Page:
This is the week the real work begins. The IRS started electronically accepting returns on Monday (the 27th), and our offices have already been hopping.
As I’ve mentioned before, it’s a GREAT idea, this year of all years, to get a jump on your taxes. I won’t rehash all the reasons, because some people are still waiting on a bunch of paperwork. We get that. But did you know that we can still start the process for you, even without all of your paperwork? Shoot me an email if that interests you, or call us: (503) 648-6184
The news on Sunday of Kobe Bryant’s death has shaken many people, perhaps because of his fame, and that many people feel like they “knew” him.
It brings home to me, and probably to you, how quickly life can turn.
The unexpected can strike at any time.
Are you and your family prepared?
“Real World” Personal Strategy Note
Planning For The Unexpected
“The self is not something ready-made, but something in continuous formation through choice of action.” – John Dewey
The death of a public figure that all of us “know” seems to hit especially hard when there are children and family involved. And that’s because when most parents think about what frightens them most, seeing their children in a vulnerable position pretty much tops the list.
What exacerbates this further is knowing the fear which children themselves feel when they are surrounded by people they don’t know, and aren’t sure what to expect from what their parents have set up for them, should the unthinkable occur.
By putting the following steps into place, you’ll eliminate at least some of these dangers…
Make A Real Plan
Did you know that 74% of parents have not (LEGALLY) named guardians? Worse, of the 26% who have, most have made 1 of 6 common mistakes that leave their kids at risk.
When you name short- AND long-term guardians for the care of your children, you must give clear guidance to your caregiver and everyone you’ve named to care for your children, in written form. Just by naming these guardians (both short- and long-term), your children never have to be put in a situation in which they would be taken out of your home and into the hands of strangers if something happens to you.
An even better step, if your children are old enough for this discussion, is to tell them this plan. They’ll feel better knowing that you’ve selected people they can trust and love to care for them well.
Ensure That The Proper Legal Steps Have Been Taken
Parents often have discussed and agreed upon a guardian for their children and have even made their wishes known to their families; however, not documenting these decisions can result in your wishes not being followed when it really is too late.
You see, if you don’t communicate your wishes in a legally-binding document, you are placing your children in a “free for all”. Without clear legal guidance, every family member has equal priority of guardianship. The decision about the care of your children will be left in the hands of a broken-down court system and some judge who doesn’t know you or your kids.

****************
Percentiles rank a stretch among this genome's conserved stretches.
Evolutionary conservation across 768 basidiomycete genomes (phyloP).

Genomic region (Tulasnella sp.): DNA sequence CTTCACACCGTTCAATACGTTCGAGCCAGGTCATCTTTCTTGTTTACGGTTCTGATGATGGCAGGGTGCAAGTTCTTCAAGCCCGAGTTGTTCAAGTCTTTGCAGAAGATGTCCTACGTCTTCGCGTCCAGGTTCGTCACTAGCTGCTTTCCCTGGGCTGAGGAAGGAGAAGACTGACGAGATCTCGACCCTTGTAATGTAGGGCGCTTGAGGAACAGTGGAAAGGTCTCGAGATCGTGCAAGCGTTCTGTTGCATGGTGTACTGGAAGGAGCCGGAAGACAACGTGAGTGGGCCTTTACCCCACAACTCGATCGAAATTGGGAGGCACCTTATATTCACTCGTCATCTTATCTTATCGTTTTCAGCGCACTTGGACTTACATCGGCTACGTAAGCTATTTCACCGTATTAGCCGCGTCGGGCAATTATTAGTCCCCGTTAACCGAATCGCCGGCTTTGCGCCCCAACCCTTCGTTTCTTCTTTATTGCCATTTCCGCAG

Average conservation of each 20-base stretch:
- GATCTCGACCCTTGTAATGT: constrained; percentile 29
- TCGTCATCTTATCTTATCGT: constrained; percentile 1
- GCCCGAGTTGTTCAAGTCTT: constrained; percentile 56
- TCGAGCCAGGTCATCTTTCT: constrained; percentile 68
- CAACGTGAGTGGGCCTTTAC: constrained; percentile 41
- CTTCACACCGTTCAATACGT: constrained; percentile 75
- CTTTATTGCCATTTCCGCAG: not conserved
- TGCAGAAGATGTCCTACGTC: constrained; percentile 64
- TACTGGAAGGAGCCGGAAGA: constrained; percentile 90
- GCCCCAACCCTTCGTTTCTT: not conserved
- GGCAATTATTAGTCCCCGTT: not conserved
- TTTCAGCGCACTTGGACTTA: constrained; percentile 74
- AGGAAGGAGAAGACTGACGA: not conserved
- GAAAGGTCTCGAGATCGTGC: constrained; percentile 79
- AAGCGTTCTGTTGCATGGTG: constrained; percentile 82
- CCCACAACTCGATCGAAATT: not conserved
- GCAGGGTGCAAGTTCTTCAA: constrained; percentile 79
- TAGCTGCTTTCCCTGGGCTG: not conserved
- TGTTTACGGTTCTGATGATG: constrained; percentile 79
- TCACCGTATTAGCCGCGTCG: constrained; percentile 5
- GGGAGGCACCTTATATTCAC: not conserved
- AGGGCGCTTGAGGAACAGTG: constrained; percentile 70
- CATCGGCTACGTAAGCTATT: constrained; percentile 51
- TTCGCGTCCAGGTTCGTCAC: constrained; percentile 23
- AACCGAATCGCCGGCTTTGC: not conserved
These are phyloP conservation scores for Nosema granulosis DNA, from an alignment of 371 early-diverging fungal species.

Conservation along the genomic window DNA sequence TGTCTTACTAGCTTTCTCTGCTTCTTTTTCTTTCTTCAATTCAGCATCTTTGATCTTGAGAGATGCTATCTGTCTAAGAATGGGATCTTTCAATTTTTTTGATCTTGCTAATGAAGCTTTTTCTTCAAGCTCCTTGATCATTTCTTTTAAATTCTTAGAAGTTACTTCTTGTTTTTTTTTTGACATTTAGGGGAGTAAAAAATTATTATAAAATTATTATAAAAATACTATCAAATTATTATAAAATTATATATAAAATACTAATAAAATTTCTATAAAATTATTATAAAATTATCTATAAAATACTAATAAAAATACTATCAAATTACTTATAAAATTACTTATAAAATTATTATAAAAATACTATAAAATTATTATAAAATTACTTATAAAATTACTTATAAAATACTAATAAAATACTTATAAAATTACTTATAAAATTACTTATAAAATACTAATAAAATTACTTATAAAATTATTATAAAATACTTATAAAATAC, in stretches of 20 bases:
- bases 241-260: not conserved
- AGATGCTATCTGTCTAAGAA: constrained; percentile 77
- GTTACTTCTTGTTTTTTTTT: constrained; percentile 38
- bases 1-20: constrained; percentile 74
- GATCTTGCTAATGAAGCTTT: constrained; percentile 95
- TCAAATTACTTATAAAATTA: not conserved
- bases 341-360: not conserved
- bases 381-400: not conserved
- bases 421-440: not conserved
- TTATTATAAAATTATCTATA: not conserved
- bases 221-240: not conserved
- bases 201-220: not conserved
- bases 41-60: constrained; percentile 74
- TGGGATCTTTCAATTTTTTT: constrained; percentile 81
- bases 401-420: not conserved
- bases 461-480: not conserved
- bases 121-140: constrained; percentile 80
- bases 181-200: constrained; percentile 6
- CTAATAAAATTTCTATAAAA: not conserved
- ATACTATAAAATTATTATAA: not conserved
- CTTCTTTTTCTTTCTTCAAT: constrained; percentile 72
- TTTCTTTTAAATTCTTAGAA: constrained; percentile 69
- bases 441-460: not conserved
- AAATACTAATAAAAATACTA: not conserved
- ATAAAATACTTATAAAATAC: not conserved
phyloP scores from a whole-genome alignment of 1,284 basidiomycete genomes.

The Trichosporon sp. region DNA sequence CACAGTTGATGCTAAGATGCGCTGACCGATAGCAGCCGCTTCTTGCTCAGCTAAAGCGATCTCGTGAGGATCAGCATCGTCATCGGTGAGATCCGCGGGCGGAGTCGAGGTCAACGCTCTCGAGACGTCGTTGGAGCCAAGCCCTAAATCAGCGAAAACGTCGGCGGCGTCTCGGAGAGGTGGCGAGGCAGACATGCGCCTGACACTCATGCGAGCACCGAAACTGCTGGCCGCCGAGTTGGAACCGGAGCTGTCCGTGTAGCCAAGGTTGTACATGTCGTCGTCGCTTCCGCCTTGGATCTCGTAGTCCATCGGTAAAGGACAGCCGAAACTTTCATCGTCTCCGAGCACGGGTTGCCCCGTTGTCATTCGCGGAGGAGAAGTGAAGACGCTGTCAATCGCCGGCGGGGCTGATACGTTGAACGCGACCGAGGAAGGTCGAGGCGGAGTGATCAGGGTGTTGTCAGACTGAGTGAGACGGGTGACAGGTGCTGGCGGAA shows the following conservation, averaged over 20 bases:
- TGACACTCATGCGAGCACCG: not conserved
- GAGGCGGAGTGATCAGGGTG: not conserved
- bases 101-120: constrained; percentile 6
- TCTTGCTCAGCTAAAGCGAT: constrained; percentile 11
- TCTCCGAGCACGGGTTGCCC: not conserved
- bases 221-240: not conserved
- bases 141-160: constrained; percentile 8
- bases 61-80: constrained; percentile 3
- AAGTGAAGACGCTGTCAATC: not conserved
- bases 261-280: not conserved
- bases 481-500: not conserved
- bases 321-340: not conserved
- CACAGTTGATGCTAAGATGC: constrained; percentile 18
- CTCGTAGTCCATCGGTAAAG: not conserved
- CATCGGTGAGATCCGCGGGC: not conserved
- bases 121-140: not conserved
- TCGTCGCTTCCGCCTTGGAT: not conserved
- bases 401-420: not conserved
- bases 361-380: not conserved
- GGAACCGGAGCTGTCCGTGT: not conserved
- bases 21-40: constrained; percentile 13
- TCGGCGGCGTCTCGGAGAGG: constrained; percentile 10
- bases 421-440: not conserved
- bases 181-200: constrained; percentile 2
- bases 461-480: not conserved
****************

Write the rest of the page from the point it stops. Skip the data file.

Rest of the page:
This legal documentation is particularly important if you intend for a friend to care for your children, as courts will almost always choose a family member over a friend.
Also, don’t forget to leave behind specific guidance about how you want your children raised. Education decisions, healthcare decisions, discipline decisions … these are all things you care a lot about and would want to be consistent with your opinions for how your kids are raised.
Consider Financial Futures
Sure, there are different schools of thought on this issue. Some parents don’t want to overwhelm their children with too much in their bank accounts at once, which is understandable.
But, regardless of how you structure this provision, providing sufficient financial resources for your children’s care is your responsibility. And, as a responsible parent, you must take steps to protect what your children will receive … whether it’s through life insurance, savings or some other means.
To do so, establish a living trust, to receiveany life insurance benefits your children would receive, so that they don’t get complete access to your assets at the age of 18; and make sure your living trust holds on to the title to any assets that would go through probate in the event of your death. And, if your estate is large enough, you will want to think through a wise strategy for handling the tax side of things as well (which, of course, we can help with).
All of these issues are things we can provide direct input to, or refer you to a trusted source if need be. So if you haven’t yet set any of these items into place, you can call us (503) 648-6184(503) 648-6184) and say you want to discuss it during your tax meeting, or respond to this email, and we’ll be in touch just as soon as we’re able.
And remember — just because we’re busy, doesn’t mean we don’t care!
To your family’s financial and emotional peace…